Survivor Chemo

This week is all about survival. For authenticity I’ve thrown in a tribal council, an immunity challenge and a reward. I wake early and ready for work at around 5 a.m. At five in Qatar it’s still dark, the house is quiet and there’s work to be done in Melbourne where it’s midday. Work is by far the best distraction I’ve found, a boss who makes me giggle and a team who share the weekend’s activities. Slowly but surely as the morning goes by the wheels start to fall off and I make my way back to bed for intermittent recovery sessions.

Chemo and I have an understanding. A good night’s sleep means a good morning. A few hours work means a couple of hours rest. It only lasts for a few days but the rules must be adhered to. The bath is the place to get rid of the aches and pains, it is there that season 28, episode seven can be played in the background. Jeff Probst shows the rewards: the basics of food and water,  flint and some rice, and the much coveted immunity necklace. I sit with my own supplies I’ve researched over the net. Claritin will dull the joint pain, ginger biscuits ease the nausea, and drugs with names which sound like poison. While I watch survivors merge tribes, attempt puzzles and outlast each other in the rain I shuffle through cold sweats, vague nausea and the dullest of headaches.

“I can’t do this again” I was breaking the news to G as he gently rubbed my back.

“Yes you can, and next time you’ll be at the beach and it will be the last one and we’ll be done. You can do this.”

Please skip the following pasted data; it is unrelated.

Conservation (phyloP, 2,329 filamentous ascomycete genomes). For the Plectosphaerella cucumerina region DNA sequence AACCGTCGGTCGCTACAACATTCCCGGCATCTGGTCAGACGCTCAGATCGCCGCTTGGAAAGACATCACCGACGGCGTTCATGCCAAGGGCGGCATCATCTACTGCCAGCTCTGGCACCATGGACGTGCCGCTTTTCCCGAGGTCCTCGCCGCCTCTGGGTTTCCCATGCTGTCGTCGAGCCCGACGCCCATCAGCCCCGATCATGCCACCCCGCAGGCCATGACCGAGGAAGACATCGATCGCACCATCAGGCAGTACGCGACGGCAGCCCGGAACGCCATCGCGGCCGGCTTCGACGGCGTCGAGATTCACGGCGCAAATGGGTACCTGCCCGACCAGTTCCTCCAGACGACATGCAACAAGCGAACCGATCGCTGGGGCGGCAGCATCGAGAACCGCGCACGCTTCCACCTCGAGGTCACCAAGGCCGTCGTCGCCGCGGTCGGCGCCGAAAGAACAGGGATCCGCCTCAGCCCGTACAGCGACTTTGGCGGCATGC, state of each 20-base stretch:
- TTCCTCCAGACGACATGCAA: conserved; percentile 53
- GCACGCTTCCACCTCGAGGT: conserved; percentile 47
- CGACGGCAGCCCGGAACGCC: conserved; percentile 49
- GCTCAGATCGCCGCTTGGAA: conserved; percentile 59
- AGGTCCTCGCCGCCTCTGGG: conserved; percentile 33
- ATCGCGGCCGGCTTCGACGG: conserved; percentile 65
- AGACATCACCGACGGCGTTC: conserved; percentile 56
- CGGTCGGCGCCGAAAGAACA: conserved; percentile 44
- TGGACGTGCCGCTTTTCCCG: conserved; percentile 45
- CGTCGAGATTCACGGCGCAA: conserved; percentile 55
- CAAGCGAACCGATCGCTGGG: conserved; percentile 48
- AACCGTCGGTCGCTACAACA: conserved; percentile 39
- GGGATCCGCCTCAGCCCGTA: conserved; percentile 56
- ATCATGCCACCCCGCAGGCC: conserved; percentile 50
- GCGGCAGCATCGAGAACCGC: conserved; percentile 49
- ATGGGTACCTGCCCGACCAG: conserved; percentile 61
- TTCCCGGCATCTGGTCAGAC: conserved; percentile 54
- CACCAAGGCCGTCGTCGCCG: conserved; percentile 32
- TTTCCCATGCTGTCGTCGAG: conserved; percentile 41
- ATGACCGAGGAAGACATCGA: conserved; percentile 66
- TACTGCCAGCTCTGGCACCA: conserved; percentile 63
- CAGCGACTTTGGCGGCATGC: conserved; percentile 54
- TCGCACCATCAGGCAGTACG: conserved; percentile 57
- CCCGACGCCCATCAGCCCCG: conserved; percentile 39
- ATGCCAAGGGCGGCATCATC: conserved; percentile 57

There is nothing he can do to make it any better and I can hear the pain that it’s causing him in his voice.

Only a couple of days earlier I’d taken him to a place he hadn’t considered. It was my own little trip to the dark side and I’d thrown him in the car for the ride. It began with a note on the screen. A time to reflect and say thank you to the woman who’d started a Facebook page for young breast cancer survivors. It was the anniversary of her death. I had no idea she’d passed, I’d assumed she’d got better. One click had me somewhere I really shouldn’t have been. We shared the same type of cancer – triple negative. The bastard type that’s more likely to make a reappearance. Off I went. The stats for triple negative aren’t good. The recurrence, the spread, the metastatic nature. I found more and more evidence to back up that I was eventually to be riddled with cancer. The pain in my rib definitely meant it was in my bones. The fuzziness of vision attributed to the chemo drugs was surely an undiagnosed brain cancer. It was bound to be in my ovaries, surely it was under my skin. Why wouldn’t it be? In my own personal game of survivor I’d banished myself to the doldrums of exile island – and shamefully taken hostages.

“You don’t really think it’ll come back?” G said meekly from the couch.

I said nothing. The truth was that I didn’t know. Yes, my odds were good, nine out of ten were alive in five years, ten years, but there had to be that one, right? Was that me?

I fell asleep last night with a child on either side of me – it was 7pm and they were starting a new series. This time Jeff was in Nicaragua. I incorporated the actions on the screen into my dream. I swam, built a fire and fought for immunity.

This morning when I woke it was that little bit better. The fog somehow lifting. While it’s still a struggle to get up and down the stairs I can see that it’s going to be better tomorrow and then even better the next day. I’ve somehow found that little piece of strength that pulls you through. I’ve gained positivity, the pity party is coming to a close.

I will get this last chemo done. I will get better. I will be alive in ten years. There is no doubt, today. Outwit, outlast, outplay. Survive. My odds are good.

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